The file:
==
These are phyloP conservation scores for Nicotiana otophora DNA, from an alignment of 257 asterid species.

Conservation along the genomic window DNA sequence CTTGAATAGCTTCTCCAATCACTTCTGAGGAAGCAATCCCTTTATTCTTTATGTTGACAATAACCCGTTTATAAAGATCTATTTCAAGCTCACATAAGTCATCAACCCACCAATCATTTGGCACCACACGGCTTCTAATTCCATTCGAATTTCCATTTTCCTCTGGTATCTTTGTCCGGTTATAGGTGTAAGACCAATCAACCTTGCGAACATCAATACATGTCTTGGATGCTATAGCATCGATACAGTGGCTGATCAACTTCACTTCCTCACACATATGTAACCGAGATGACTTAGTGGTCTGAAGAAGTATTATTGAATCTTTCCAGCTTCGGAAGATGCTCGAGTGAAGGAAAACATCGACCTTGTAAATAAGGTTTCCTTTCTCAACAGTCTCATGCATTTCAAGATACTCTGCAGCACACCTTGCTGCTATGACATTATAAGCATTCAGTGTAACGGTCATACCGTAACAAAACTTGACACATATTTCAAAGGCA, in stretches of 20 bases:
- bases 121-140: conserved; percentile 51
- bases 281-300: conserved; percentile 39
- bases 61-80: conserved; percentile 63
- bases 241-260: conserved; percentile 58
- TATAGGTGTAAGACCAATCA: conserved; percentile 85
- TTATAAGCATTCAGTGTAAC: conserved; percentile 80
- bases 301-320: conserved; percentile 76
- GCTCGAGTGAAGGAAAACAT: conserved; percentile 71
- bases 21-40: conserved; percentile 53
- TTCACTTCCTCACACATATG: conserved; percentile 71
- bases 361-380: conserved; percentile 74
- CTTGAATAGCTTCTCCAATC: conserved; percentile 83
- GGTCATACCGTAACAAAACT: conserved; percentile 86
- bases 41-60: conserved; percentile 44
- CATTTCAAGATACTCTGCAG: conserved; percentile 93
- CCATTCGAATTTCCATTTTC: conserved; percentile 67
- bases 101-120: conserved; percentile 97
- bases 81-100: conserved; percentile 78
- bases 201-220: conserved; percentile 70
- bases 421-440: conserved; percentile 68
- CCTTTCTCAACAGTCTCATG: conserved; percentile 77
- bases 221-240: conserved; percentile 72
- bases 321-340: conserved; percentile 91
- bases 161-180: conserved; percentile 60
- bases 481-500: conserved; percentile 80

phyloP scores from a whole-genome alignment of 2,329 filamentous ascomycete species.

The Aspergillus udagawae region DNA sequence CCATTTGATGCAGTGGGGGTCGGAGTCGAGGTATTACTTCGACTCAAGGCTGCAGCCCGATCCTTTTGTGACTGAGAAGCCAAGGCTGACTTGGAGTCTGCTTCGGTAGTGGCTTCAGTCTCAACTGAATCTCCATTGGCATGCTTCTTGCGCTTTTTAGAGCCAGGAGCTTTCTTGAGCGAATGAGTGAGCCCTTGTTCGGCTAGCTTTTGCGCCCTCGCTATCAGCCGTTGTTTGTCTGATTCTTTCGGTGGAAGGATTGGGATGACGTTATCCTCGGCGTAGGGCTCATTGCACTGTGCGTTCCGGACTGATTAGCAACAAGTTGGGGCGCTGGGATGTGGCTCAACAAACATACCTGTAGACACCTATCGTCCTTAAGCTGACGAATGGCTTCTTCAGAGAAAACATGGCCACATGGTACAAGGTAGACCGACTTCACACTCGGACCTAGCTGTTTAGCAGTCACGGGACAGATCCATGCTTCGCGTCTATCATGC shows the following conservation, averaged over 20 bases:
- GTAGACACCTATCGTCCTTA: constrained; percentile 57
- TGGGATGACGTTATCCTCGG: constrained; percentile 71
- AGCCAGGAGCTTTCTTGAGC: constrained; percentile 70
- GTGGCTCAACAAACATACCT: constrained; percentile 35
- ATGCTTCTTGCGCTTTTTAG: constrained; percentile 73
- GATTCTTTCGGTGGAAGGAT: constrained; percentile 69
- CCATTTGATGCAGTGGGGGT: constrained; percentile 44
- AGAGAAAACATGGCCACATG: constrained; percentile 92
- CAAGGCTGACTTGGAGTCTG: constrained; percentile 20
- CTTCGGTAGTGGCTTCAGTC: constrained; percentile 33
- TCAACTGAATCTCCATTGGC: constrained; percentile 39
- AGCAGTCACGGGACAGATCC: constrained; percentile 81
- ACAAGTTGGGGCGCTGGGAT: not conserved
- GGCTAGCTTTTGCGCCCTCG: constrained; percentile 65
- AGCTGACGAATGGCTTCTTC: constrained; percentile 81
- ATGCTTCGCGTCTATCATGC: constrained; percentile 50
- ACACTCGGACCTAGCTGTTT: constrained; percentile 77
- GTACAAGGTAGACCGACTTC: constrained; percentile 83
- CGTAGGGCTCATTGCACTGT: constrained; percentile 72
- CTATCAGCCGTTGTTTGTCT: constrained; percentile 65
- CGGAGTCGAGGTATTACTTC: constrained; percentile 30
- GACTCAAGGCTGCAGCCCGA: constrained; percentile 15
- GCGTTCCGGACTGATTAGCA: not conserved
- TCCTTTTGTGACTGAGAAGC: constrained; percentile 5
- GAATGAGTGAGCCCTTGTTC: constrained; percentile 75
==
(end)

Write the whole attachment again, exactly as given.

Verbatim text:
These are phyloP conservation scores for Nicotiana otophora DNA, from an alignment of 257 asterid species.

Conservation along the genomic window DNA sequence CTTGAATAGCTTCTCCAATCACTTCTGAGGAAGCAATCCCTTTATTCTTTATGTTGACAATAACCCGTTTATAAAGATCTATTTCAAGCTCACATAAGTCATCAACCCACCAATCATTTGGCACCACACGGCTTCTAATTCCATTCGAATTTCCATTTTCCTCTGGTATCTTTGTCCGGTTATAGGTGTAAGACCAATCAACCTTGCGAACATCAATACATGTCTTGGATGCTATAGCATCGATACAGTGGCTGATCAACTTCACTTCCTCACACATATGTAACCGAGATGACTTAGTGGTCTGAAGAAGTATTATTGAATCTTTCCAGCTTCGGAAGATGCTCGAGTGAAGGAAAACATCGACCTTGTAAATAAGGTTTCCTTTCTCAACAGTCTCATGCATTTCAAGATACTCTGCAGCACACCTTGCTGCTATGACATTATAAGCATTCAGTGTAACGGTCATACCGTAACAAAACTTGACACATATTTCAAAGGCA, in stretches of 20 bases:
- bases 121-140: conserved; percentile 51
- bases 281-300: conserved; percentile 39
- bases 61-80: conserved; percentile 63
- bases 241-260: conserved; percentile 58
- TATAGGTGTAAGACCAATCA: conserved; percentile 85
- TTATAAGCATTCAGTGTAAC: conserved; percentile 80
- bases 301-320: conserved; percentile 76
- GCTCGAGTGAAGGAAAACAT: conserved; percentile 71
- bases 21-40: conserved; percentile 53
- TTCACTTCCTCACACATATG: conserved; percentile 71
- bases 361-380: conserved; percentile 74
- CTTGAATAGCTTCTCCAATC: conserved; percentile 83
- GGTCATACCGTAACAAAACT: conserved; percentile 86
- bases 41-60: conserved; percentile 44
- CATTTCAAGATACTCTGCAG: conserved; percentile 93
- CCATTCGAATTTCCATTTTC: conserved; percentile 67
- bases 101-120: conserved; percentile 97
- bases 81-100: conserved; percentile 78
- bases 201-220: conserved; percentile 70
- bases 421-440: conserved; percentile 68
- CCTTTCTCAACAGTCTCATG: conserved; percentile 77
- bases 221-240: conserved; percentile 72
- bases 321-340: conserved; percentile 91
- bases 161-180: conserved; percentile 60
- bases 481-500: conserved; percentile 80

phyloP scores from a whole-genome alignment of 2,329 filamentous ascomycete species.

The Aspergillus udagawae region DNA sequence CCATTTGATGCAGTGGGGGTCGGAGTCGAGGTATTACTTCGACTCAAGGCTGCAGCCCGATCCTTTTGTGACTGAGAAGCCAAGGCTGACTTGGAGTCTGCTTCGGTAGTGGCTTCAGTCTCAACTGAATCTCCATTGGCATGCTTCTTGCGCTTTTTAGAGCCAGGAGCTTTCTTGAGCGAATGAGTGAGCCCTTGTTCGGCTAGCTTTTGCGCCCTCGCTATCAGCCGTTGTTTGTCTGATTCTTTCGGTGGAAGGATTGGGATGACGTTATCCTCGGCGTAGGGCTCATTGCACTGTGCGTTCCGGACTGATTAGCAACAAGTTGGGGCGCTGGGATGTGGCTCAACAAACATACCTGTAGACACCTATCGTCCTTAAGCTGACGAATGGCTTCTTCAGAGAAAACATGGCCACATGGTACAAGGTAGACCGACTTCACACTCGGACCTAGCTGTTTAGCAGTCACGGGACAGATCCATGCTTCGCGTCTATCATGC shows the following conservation, averaged over 20 bases:
- GTAGACACCTATCGTCCTTA: constrained; percentile 57
- TGGGATGACGTTATCCTCGG: constrained; percentile 71
- AGCCAGGAGCTTTCTTGAGC: constrained; percentile 70
- GTGGCTCAACAAACATACCT: constrained; percentile 35
- ATGCTTCTTGCGCTTTTTAG: constrained; percentile 73
- GATTCTTTCGGTGGAAGGAT: constrained; percentile 69
- CCATTTGATGCAGTGGGGGT: constrained; percentile 44
- AGAGAAAACATGGCCACATG: constrained; percentile 92
- CAAGGCTGACTTGGAGTCTG: constrained; percentile 20
- CTTCGGTAGTGGCTTCAGTC: constrained; percentile 33
- TCAACTGAATCTCCATTGGC: constrained; percentile 39
- AGCAGTCACGGGACAGATCC: constrained; percentile 81
- ACAAGTTGGGGCGCTGGGAT: not conserved
- GGCTAGCTTTTGCGCCCTCG: constrained; percentile 65
- AGCTGACGAATGGCTTCTTC: constrained; percentile 81
- ATGCTTCGCGTCTATCATGC: constrained; percentile 50
- ACACTCGGACCTAGCTGTTT: constrained; percentile 77
- GTACAAGGTAGACCGACTTC: constrained; percentile 83
- CGTAGGGCTCATTGCACTGT: constrained; percentile 72
- CTATCAGCCGTTGTTTGTCT: constrained; percentile 65
- CGGAGTCGAGGTATTACTTC: constrained; percentile 30
- GACTCAAGGCTGCAGCCCGA: constrained; percentile 15
- GCGTTCCGGACTGATTAGCA: not conserved
- TCCTTTTGTGACTGAGAAGC: constrained; percentile 5
- GAATGAGTGAGCCCTTGTTC: constrained; percentile 75